Chelan County Sheriff Mike Morrison is hopeful that a bill to loosen restrictions on vehicle chases will get through the state legislature this session. 

He took part in a dialogue that police chiefs and sheriffs had with state lawmakers last week in Olympia. 

He says he appreciated having a discussion with Democratic Senator Manka Dhingra, who has been blocking the bill from moving forward so far. 

"I hope that Senator Dhingra does allow it to go to a vote," said Morrison. "I hope that she heard our messages that we delivered, the concerns that we had. And I do understand what she's trying to accomplish. I'm just hoping that we can find a mutual resolution and understanding where we can come forward and do what's best for the citizens of Washington State and more specifically here in Chelan County." 

The bill would change the requirement for officers to start a car chase from having "probable cause" of a crime to the less restrictive term "reasonable suspicion." 

The Senate version of the measure is sponsored by Democrat John Lovick, who was a State Patrol Trooper for 31 years, and was named Trooper of the Year in 1992. 

Morrison thinks Lovick's bill would pass if it were allowed a vote in the legislature. 

The bill would go through the Senate Law & Justice Committee, which is chaired by Senator Dhingra. She has said thus far that she will block a hearing on the bill from taking place.  

Sheriff Morrison says he understands how vehicle chases should be set to different standards for heavily populated centers versus rural areas.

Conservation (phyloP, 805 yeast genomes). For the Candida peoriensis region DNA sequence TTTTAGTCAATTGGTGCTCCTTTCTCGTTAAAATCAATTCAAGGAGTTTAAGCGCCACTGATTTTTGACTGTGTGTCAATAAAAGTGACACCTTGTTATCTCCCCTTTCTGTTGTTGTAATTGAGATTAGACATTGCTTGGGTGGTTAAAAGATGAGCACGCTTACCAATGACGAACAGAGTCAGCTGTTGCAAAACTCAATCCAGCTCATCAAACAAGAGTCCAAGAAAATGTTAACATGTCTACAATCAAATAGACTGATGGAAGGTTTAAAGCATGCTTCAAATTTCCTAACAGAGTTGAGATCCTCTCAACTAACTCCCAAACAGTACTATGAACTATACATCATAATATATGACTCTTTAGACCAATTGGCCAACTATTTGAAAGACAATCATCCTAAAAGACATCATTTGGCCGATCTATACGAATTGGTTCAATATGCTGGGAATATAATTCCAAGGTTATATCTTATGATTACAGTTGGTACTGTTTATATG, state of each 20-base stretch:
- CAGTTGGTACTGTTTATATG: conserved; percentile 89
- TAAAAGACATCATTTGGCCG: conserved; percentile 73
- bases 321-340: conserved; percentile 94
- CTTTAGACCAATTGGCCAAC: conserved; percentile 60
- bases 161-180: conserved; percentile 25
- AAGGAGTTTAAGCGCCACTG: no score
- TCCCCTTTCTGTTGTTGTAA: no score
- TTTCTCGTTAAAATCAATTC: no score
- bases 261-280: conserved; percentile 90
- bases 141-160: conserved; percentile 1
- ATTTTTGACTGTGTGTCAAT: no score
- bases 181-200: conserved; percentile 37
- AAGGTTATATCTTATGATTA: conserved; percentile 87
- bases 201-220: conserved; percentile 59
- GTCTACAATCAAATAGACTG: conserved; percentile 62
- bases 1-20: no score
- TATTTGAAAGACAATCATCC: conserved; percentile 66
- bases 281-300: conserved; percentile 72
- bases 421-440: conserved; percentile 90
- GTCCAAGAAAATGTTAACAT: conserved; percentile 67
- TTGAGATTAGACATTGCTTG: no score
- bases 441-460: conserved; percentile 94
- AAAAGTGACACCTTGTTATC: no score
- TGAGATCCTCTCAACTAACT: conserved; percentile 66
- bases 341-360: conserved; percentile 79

"A policy and procedure that is in place for, let's say Seattle or Redmond, may not be in the best interest of the citizens we represent here in Wenatchee or Chelan County, or even over in Douglas County, and that they should allow jurisdictions to follow best practices," Morrison said. 

He also says there's been an uptick in homicides, traffic deaths and auto thefts since 2021, when the law governing vehicle chases was stiffened. 

Morrison further says regional training in place in eastern Washington is set to a high standard in which officers and deputies will make good decisions, and have shown good judgement when initiating chases. 

Monday, Morrison announced his support for a recent statement by the Washington Association of Sheriffs & Police Chiefs against another bill currently being proposed in the legislature. 

It calls for a 1–2-year study of police pursuits followed by the development of model policy, with no change to current pursuit laws.  

Sheriff Morrison is in full agreement with the following statement. 

“Public safety is not an experiment to be studied; it is a core responsibility of our elected officials. Our communities cannot wait for years for change. Compelling data from multiple sources reveal that homicides, traffic deaths and auto thefts in Washington State are all higher than overall national trends.” Sheriff Morrison is in full agreement with this statement. 

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